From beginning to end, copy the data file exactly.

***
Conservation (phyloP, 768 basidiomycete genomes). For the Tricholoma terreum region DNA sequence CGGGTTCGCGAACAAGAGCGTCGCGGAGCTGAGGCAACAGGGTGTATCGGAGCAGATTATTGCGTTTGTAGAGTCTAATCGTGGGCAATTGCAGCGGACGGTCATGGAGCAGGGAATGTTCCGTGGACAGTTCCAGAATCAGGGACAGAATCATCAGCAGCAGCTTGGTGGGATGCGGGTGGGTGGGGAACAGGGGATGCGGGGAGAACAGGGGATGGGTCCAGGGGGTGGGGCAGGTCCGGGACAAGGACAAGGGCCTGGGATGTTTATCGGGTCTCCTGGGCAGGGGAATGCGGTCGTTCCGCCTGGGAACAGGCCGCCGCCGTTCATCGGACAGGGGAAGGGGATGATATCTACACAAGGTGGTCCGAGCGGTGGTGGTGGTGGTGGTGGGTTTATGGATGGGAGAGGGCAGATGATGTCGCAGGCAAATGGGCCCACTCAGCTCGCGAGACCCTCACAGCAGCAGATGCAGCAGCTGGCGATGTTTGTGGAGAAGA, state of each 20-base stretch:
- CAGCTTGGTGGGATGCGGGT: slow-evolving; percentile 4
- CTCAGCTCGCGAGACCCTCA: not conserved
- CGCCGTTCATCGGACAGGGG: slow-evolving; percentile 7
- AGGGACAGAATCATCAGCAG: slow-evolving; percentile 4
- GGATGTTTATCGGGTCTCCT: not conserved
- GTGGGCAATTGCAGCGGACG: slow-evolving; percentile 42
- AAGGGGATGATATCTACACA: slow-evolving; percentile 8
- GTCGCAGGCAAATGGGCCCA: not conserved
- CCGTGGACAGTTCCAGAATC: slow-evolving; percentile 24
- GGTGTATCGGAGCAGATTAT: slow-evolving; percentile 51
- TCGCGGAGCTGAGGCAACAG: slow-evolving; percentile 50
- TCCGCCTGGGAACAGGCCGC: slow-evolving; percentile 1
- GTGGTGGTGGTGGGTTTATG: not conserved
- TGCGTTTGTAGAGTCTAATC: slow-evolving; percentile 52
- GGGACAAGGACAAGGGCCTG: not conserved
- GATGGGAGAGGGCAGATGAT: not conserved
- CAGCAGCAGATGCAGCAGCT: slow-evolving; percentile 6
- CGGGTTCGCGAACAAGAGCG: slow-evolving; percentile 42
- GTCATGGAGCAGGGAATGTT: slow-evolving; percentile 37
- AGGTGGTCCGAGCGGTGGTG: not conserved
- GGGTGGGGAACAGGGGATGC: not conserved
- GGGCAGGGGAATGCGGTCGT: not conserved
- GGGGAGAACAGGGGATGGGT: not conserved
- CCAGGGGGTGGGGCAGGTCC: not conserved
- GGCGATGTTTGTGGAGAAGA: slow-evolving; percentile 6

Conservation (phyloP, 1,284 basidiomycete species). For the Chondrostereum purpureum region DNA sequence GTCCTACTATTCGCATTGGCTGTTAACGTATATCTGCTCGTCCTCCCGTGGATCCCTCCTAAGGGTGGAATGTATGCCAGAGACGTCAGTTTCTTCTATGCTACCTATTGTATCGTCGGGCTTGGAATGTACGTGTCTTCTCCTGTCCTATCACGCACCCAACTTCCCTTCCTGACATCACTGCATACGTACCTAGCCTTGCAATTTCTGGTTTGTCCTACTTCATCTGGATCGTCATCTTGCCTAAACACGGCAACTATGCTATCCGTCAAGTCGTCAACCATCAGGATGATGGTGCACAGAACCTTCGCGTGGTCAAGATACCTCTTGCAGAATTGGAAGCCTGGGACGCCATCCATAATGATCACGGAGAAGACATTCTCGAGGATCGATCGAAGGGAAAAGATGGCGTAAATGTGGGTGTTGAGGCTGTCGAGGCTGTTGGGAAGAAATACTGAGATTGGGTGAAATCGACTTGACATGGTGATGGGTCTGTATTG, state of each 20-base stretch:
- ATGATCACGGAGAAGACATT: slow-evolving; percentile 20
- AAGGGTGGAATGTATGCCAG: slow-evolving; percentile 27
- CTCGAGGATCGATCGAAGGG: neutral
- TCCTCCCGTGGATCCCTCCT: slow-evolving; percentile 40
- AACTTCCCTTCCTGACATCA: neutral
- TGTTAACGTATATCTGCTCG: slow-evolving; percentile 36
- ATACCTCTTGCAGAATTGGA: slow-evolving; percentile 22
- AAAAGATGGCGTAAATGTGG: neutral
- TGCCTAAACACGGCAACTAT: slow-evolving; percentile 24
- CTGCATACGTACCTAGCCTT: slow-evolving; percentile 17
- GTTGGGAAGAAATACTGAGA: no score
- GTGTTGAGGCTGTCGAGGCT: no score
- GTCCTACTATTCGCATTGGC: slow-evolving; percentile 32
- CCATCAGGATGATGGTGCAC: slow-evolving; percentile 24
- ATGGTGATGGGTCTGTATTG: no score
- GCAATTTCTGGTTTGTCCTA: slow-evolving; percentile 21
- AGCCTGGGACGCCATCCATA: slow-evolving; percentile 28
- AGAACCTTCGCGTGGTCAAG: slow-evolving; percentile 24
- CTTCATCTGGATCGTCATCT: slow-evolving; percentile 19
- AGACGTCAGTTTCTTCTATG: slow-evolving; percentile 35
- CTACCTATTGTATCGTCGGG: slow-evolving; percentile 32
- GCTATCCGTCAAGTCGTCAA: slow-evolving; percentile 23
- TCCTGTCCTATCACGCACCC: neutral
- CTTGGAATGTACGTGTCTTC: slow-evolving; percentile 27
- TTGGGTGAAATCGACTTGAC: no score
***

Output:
Conservation (phyloP, 768 basidiomycete genomes). For the Tricholoma terreum region DNA sequence CGGGTTCGCGAACAAGAGCGTCGCGGAGCTGAGGCAACAGGGTGTATCGGAGCAGATTATTGCGTTTGTAGAGTCTAATCGTGGGCAATTGCAGCGGACGGTCATGGAGCAGGGAATGTTCCGTGGACAGTTCCAGAATCAGGGACAGAATCATCAGCAGCAGCTTGGTGGGATGCGGGTGGGTGGGGAACAGGGGATGCGGGGAGAACAGGGGATGGGTCCAGGGGGTGGGGCAGGTCCGGGACAAGGACAAGGGCCTGGGATGTTTATCGGGTCTCCTGGGCAGGGGAATGCGGTCGTTCCGCCTGGGAACAGGCCGCCGCCGTTCATCGGACAGGGGAAGGGGATGATATCTACACAAGGTGGTCCGAGCGGTGGTGGTGGTGGTGGTGGGTTTATGGATGGGAGAGGGCAGATGATGTCGCAGGCAAATGGGCCCACTCAGCTCGCGAGACCCTCACAGCAGCAGATGCAGCAGCTGGCGATGTTTGTGGAGAAGA, state of each 20-base stretch:
- CAGCTTGGTGGGATGCGGGT: slow-evolving; percentile 4
- CTCAGCTCGCGAGACCCTCA: not conserved
- CGCCGTTCATCGGACAGGGG: slow-evolving; percentile 7
- AGGGACAGAATCATCAGCAG: slow-evolving; percentile 4
- GGATGTTTATCGGGTCTCCT: not conserved
- GTGGGCAATTGCAGCGGACG: slow-evolving; percentile 42
- AAGGGGATGATATCTACACA: slow-evolving; percentile 8
- GTCGCAGGCAAATGGGCCCA: not conserved
- CCGTGGACAGTTCCAGAATC: slow-evolving; percentile 24
- GGTGTATCGGAGCAGATTAT: slow-evolving; percentile 51
- TCGCGGAGCTGAGGCAACAG: slow-evolving; percentile 50
- TCCGCCTGGGAACAGGCCGC: slow-evolving; percentile 1
- GTGGTGGTGGTGGGTTTATG: not conserved
- TGCGTTTGTAGAGTCTAATC: slow-evolving; percentile 52
- GGGACAAGGACAAGGGCCTG: not conserved
- GATGGGAGAGGGCAGATGAT: not conserved
- CAGCAGCAGATGCAGCAGCT: slow-evolving; percentile 6
- CGGGTTCGCGAACAAGAGCG: slow-evolving; percentile 42
- GTCATGGAGCAGGGAATGTT: slow-evolving; percentile 37
- AGGTGGTCCGAGCGGTGGTG: not conserved
- GGGTGGGGAACAGGGGATGC: not conserved
- GGGCAGGGGAATGCGGTCGT: not conserved
- GGGGAGAACAGGGGATGGGT: not conserved
- CCAGGGGGTGGGGCAGGTCC: not conserved
- GGCGATGTTTGTGGAGAAGA: slow-evolving; percentile 6

Conservation (phyloP, 1,284 basidiomycete species). For the Chondrostereum purpureum region DNA sequence GTCCTACTATTCGCATTGGCTGTTAACGTATATCTGCTCGTCCTCCCGTGGATCCCTCCTAAGGGTGGAATGTATGCCAGAGACGTCAGTTTCTTCTATGCTACCTATTGTATCGTCGGGCTTGGAATGTACGTGTCTTCTCCTGTCCTATCACGCACCCAACTTCCCTTCCTGACATCACTGCATACGTACCTAGCCTTGCAATTTCTGGTTTGTCCTACTTCATCTGGATCGTCATCTTGCCTAAACACGGCAACTATGCTATCCGTCAAGTCGTCAACCATCAGGATGATGGTGCACAGAACCTTCGCGTGGTCAAGATACCTCTTGCAGAATTGGAAGCCTGGGACGCCATCCATAATGATCACGGAGAAGACATTCTCGAGGATCGATCGAAGGGAAAAGATGGCGTAAATGTGGGTGTTGAGGCTGTCGAGGCTGTTGGGAAGAAATACTGAGATTGGGTGAAATCGACTTGACATGGTGATGGGTCTGTATTG, state of each 20-base stretch:
- ATGATCACGGAGAAGACATT: slow-evolving; percentile 20
- AAGGGTGGAATGTATGCCAG: slow-evolving; percentile 27
- CTCGAGGATCGATCGAAGGG: neutral
- TCCTCCCGTGGATCCCTCCT: slow-evolving; percentile 40
- AACTTCCCTTCCTGACATCA: neutral
- TGTTAACGTATATCTGCTCG: slow-evolving; percentile 36
- ATACCTCTTGCAGAATTGGA: slow-evolving; percentile 22
- AAAAGATGGCGTAAATGTGG: neutral
- TGCCTAAACACGGCAACTAT: slow-evolving; percentile 24
- CTGCATACGTACCTAGCCTT: slow-evolving; percentile 17
- GTTGGGAAGAAATACTGAGA: no score
- GTGTTGAGGCTGTCGAGGCT: no score
- GTCCTACTATTCGCATTGGC: slow-evolving; percentile 32
- CCATCAGGATGATGGTGCAC: slow-evolving; percentile 24
- ATGGTGATGGGTCTGTATTG: no score
- GCAATTTCTGGTTTGTCCTA: slow-evolving; percentile 21
- AGCCTGGGACGCCATCCATA: slow-evolving; percentile 28
- AGAACCTTCGCGTGGTCAAG: slow-evolving; percentile 24
- CTTCATCTGGATCGTCATCT: slow-evolving; percentile 19
- AGACGTCAGTTTCTTCTATG: slow-evolving; percentile 35
- CTACCTATTGTATCGTCGGG: slow-evolving; percentile 32
- GCTATCCGTCAAGTCGTCAA: slow-evolving; percentile 23
- TCCTGTCCTATCACGCACCC: neutral
- CTTGGAATGTACGTGTCTTC: slow-evolving; percentile 27
- TTGGGTGAAATCGACTTGAC: no score